Who knew my mother would turn out to be right most of the time? Certainly not my teenage self. But, as she may have mentioned a time or three, it does indeed do me good to sleep on things before committing some of my more…enthusiastic shall we say?…thoughts to print. If I’d written this review the day I finished the book it would have been a complete rant…full of swearing and vitriol and at least nine libellous statements. Now I’ve calmed down a little I can put things into perspective. The book is still a long way short of my favourites list for the year but I am now prepared to concede it probably isn’t the confirmation we’ve all been looking for that civilisation as we know it is done for. Rather it’s just another in the growing line of barely adequate books from brand name authors who apparently can’t be edited.
The Fear Index takes place in Switzerland where ex-pat American über-genius Alex Hoffman has left his prestigious job at the Large Hadron Collider to set up a hedge fund. Using his mad mathematician skills he has created the world’s best algorithm for determining what the world’s financial markets will do before anyone else and has made himself, his business partner and their investors giant piles of cash. The sorts of cash piles you can’t get to the bottom of even when you buy $60 million houses. As the book opens Hoffman experiences a series of strange events – receiving a very expensive rare book through the mail, having a bizarre intruder at his house and closing down his wife’s art exhibition opening in a peculiar way – which point portentously to something being rotten in the state of money-making.
Harris did a lot of research in preparation for this book. I know he did a lot of research because it’s all in the book. Lengthy passages of jargon-rich exposition appear throughout, most often as the clunkiest dialogue two (or more) fictional human beings ever uttered. Real people, even nerdy ones, do not in my experience stop what they are doing every few minutes to explain the basic facts of their own work to each other. The other way the research has been included is that random bits of unrelated knowledge have been shoe-horned into the plot in a series of inexplicable scenes. For example somewhere among his reading the author learned of that German case where someone agreed to be eaten by someone else so in it went, regardless of how well (or not) it fit with the rest of the story.
Another thing that made this book a giant yawn for me is that it would appear the author never met a stereotype he didn’t like. There is not a single character in the book who even approaches credibility or uniqueness and they are all depicted very superficially. So the nerds are all vaguely autistic, the policeman is a bumbling fool of the Inspector Clouseau variety, the rich men are all greedy and uncaring and the knife-wielding psychopath has a ponytail. Even the computer program which turns out to have a personality all of its own is an imitation (though a poor one) of HAL 9000.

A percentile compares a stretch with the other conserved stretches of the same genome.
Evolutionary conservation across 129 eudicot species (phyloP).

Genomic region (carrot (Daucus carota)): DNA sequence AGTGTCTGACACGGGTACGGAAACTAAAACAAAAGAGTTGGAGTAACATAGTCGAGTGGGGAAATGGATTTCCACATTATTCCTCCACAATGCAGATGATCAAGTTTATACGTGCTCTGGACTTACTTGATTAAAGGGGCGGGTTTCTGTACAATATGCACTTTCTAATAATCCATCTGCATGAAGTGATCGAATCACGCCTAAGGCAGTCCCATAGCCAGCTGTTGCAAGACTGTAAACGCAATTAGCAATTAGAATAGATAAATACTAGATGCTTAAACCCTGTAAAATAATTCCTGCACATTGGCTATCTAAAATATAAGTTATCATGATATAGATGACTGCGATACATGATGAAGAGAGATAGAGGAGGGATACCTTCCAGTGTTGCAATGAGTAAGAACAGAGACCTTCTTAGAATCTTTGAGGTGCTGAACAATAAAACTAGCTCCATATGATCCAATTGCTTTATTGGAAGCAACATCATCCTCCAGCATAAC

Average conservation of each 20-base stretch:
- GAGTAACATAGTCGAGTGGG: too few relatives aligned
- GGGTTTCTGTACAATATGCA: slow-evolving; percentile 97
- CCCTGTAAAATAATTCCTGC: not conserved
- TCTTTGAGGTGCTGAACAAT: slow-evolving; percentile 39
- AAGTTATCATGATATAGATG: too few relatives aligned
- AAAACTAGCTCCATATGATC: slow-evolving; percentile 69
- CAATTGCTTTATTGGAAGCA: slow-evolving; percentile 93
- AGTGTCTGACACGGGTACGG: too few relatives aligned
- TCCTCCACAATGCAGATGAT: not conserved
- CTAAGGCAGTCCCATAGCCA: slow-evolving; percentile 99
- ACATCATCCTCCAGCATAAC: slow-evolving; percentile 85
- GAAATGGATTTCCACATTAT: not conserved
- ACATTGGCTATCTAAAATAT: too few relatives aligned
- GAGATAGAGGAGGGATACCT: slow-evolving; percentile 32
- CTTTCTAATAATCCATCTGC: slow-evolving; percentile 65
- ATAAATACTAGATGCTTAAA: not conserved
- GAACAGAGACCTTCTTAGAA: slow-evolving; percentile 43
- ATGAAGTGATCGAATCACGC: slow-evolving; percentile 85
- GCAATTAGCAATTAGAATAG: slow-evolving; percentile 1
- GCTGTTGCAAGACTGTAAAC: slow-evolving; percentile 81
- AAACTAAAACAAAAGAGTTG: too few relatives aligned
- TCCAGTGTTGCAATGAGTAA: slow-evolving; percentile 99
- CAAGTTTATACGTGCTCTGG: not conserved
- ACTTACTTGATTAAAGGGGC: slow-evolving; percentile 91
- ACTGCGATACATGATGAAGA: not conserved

There can be little doubt that the shifts in the world’s financial markets and collapsing of whole economies in recent years could provide fascinating fodder for a thriller. There are a plethora of bad guys, innocent victims a-plenty, technology that only a handful of the smartest people on the planet understand and your choice of conspiracy theories about who is to blame for it all (depending on your political leanings and/or your personal threshold for what constitutes greed). Robert Harris took all of this promise and turned it into the most crushingly boring book I have read in a decade. To me it was a collection of tediously displayed research joined together by a series of ‘twists’ telegraphed so far in advance of their actual occurrence that I thought the author was repeating himself by the time I actually got to them.
If you want to read some dramatic, even thrilling, writing about last year’s ‘flash crash’ or the general morass that global finances have become try the newspaper columns or books of good financial journalists like Scott Patterson and Michael Lewis and for proper ‘machine becomes sentient being’ tales head for Arthur C Clarke or Robert A Heinlein and leave this dud to languish in the bottom of the bargain bin.